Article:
Further Expansion Of The Madrid Community

Author:Ms Cheryl Meijs, Boudewijn van Vondelen and Anne Marie Verschuur

Saving costs on international trademark portfolios

Saving costs is of course of interest to any business. This is even more the case in the present economic climate where departments responsible for IP are also asked to cut costs without cutting corners. In that respect, international trademark registrations can be a viable solution: they are becoming more and more interesting as an increasing number of countries join the Madrid system (Mexico joins today, being the latest addition) and can be very cost efficient.

Already 89 contracting parties!

The World Intellectual Property Organisation (WIPO) continues to work hard to persuade as many countries as possible to join the Madrid system. New members in recent years are Oman in 2007, Ghana, Madagascar and Serbia in 2008, Israel in 2010 and Curacao, St. Maarten and the BES Islands (which became separate designated countries as a result of the dissolution of the Netherlands Antilles in 2010). 2012 was a bumper year for new accessions to the Madrid system when the Philippines, Colombia and New Zealand all joined the international registration system. With the addition of Mexico today, the number of contracting parties to the International registration system has reached 89. Mexico, a G-20 member, is in fact an interesting addition because it has a growing economy, interesting for investors and can now be covered by an international trademark registration with all the benefits the system brings. As of 2004, Spanish is one of the languages that can be used to file for international registration. Mexico is the fourth Spanish speaking country to join. These developments are expected to encourage further growth of the system in Latin America.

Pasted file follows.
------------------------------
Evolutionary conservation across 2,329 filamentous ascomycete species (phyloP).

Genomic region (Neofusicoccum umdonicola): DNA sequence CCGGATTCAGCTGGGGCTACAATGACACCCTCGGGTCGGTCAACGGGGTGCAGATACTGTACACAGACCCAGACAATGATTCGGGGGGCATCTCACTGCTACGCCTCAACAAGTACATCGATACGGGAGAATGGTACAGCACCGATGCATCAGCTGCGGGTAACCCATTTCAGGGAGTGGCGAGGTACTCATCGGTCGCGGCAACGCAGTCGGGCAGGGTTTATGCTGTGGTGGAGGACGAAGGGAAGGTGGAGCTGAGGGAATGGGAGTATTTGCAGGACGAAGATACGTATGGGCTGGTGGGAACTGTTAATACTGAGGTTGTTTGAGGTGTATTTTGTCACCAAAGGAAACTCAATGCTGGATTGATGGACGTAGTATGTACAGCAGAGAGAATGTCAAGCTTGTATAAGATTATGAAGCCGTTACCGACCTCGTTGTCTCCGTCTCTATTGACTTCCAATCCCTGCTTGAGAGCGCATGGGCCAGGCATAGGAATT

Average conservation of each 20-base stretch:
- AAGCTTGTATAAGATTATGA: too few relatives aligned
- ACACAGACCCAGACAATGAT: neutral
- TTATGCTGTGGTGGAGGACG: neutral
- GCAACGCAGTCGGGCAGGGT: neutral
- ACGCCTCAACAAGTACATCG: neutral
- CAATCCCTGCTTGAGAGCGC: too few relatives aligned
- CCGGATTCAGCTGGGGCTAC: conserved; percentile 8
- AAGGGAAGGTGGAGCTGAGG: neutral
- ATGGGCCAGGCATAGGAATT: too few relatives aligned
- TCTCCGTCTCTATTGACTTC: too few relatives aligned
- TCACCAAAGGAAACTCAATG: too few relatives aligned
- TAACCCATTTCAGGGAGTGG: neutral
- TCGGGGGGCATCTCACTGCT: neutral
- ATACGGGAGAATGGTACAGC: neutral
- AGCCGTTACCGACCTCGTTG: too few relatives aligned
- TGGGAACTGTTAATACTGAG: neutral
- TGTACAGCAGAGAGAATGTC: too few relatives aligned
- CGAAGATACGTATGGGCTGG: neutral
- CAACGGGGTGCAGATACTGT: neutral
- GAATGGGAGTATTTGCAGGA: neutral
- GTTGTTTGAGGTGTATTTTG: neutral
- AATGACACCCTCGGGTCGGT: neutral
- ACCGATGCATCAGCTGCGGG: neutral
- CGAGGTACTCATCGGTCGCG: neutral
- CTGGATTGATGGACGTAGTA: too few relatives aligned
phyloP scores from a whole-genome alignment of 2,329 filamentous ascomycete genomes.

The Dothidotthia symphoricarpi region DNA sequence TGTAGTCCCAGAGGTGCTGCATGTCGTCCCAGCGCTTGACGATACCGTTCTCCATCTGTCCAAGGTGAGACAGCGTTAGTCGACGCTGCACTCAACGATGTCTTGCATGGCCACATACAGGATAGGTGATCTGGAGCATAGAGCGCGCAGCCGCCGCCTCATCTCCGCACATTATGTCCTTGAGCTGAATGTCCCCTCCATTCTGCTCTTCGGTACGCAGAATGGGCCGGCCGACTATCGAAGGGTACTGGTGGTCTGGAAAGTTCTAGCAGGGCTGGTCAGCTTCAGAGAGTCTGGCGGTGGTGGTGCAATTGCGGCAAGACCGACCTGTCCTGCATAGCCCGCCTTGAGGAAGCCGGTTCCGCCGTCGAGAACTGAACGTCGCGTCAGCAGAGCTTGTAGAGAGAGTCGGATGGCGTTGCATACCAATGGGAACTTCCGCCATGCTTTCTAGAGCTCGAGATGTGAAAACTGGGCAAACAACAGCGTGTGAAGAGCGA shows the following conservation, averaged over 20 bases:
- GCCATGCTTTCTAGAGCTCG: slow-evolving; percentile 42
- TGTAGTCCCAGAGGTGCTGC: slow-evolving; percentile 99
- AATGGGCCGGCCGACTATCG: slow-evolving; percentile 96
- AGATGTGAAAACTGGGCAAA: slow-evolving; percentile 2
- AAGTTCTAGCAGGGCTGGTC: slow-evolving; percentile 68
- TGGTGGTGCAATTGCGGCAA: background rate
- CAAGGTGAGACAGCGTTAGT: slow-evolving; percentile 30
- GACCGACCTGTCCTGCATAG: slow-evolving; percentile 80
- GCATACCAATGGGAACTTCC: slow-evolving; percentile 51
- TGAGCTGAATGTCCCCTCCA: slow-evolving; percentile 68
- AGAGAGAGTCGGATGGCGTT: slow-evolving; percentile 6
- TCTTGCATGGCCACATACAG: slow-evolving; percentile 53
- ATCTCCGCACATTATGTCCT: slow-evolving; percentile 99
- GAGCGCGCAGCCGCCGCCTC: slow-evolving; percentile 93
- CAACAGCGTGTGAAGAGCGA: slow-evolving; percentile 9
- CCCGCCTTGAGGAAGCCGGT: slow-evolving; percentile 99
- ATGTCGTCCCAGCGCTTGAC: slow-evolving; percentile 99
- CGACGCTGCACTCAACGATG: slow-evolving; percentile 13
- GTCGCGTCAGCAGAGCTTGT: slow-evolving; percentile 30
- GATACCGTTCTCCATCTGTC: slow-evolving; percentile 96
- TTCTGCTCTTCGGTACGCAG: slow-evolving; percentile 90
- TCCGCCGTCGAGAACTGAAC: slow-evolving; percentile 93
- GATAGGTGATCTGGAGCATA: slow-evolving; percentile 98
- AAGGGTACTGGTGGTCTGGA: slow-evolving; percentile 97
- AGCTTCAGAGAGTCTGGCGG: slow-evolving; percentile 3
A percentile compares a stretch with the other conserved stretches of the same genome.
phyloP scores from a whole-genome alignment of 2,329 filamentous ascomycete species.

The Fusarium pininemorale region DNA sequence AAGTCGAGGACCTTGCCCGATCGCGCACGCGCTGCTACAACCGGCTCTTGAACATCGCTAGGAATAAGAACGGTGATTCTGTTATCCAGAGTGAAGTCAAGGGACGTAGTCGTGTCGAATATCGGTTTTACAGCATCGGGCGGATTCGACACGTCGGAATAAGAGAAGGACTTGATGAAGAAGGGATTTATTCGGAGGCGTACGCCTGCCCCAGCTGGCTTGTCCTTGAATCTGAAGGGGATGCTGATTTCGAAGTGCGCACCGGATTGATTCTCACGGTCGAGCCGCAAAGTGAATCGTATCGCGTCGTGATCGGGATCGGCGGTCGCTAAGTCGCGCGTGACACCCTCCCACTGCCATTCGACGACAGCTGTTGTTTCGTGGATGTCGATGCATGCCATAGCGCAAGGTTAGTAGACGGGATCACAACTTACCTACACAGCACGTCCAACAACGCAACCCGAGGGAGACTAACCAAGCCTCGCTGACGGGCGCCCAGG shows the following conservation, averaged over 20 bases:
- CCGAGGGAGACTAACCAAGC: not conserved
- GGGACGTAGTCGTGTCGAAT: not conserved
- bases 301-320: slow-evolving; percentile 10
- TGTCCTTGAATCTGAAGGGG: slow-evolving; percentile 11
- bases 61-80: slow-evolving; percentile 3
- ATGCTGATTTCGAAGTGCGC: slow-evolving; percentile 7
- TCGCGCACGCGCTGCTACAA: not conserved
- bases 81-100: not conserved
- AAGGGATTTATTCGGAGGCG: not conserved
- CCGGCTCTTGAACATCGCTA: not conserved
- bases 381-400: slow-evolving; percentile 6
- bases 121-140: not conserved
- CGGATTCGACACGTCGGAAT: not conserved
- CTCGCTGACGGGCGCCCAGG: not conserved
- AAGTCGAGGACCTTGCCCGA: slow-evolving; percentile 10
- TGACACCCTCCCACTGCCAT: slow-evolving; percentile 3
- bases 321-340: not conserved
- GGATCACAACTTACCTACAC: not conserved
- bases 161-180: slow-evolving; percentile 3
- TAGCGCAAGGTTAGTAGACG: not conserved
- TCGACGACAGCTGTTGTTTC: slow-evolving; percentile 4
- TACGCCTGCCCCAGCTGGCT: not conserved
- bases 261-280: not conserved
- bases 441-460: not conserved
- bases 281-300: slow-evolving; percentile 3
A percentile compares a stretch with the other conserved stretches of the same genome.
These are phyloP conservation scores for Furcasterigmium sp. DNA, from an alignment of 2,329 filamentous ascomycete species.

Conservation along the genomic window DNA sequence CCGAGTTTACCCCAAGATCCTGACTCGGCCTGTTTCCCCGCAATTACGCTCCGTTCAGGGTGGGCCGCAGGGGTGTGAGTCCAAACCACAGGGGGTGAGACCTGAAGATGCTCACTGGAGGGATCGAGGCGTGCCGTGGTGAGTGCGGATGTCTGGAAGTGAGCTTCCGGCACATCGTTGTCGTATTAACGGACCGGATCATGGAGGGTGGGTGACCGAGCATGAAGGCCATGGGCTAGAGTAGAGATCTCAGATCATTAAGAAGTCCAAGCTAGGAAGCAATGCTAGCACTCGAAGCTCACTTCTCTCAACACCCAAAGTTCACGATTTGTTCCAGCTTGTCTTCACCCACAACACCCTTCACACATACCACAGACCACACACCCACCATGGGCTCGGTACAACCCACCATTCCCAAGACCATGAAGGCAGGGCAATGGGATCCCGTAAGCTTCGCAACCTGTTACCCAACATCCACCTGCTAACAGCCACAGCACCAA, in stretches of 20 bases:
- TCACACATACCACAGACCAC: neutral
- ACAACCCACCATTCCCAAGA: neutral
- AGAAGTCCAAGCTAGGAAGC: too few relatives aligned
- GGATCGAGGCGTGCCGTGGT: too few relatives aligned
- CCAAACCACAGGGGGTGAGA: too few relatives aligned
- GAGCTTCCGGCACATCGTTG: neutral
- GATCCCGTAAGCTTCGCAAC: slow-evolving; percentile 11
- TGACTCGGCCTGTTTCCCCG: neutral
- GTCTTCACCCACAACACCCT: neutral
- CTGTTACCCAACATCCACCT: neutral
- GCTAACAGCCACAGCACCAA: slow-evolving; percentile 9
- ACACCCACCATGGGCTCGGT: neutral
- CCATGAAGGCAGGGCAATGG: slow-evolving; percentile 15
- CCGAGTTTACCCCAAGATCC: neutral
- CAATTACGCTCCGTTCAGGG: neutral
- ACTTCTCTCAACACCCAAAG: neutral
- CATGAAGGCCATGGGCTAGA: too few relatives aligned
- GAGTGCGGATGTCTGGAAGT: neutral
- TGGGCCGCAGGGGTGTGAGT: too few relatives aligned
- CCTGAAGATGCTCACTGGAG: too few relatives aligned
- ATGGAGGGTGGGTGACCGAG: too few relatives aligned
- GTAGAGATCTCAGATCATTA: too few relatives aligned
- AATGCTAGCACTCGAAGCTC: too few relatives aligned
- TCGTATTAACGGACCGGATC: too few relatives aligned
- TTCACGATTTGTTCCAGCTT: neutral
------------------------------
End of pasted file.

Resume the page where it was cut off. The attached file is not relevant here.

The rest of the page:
An international registration is simple, efficient and cost effective. There is only one application, covering as many countries as required, in one language (instead of having to translate the list of goods and services into different languages) and attracting a single fee (instead of having to pay separate fees in different currencies and with variable exchange rates to each individual Office). It is also easy to apply for a territorial extension of the international registration to cover more countries if it is found at a later stage that protection in more countries is desired. Furthermore any changes subsequent to registration, (such as a change in the name or address of the proprietor, a total or partial assignment of the registration to a new...

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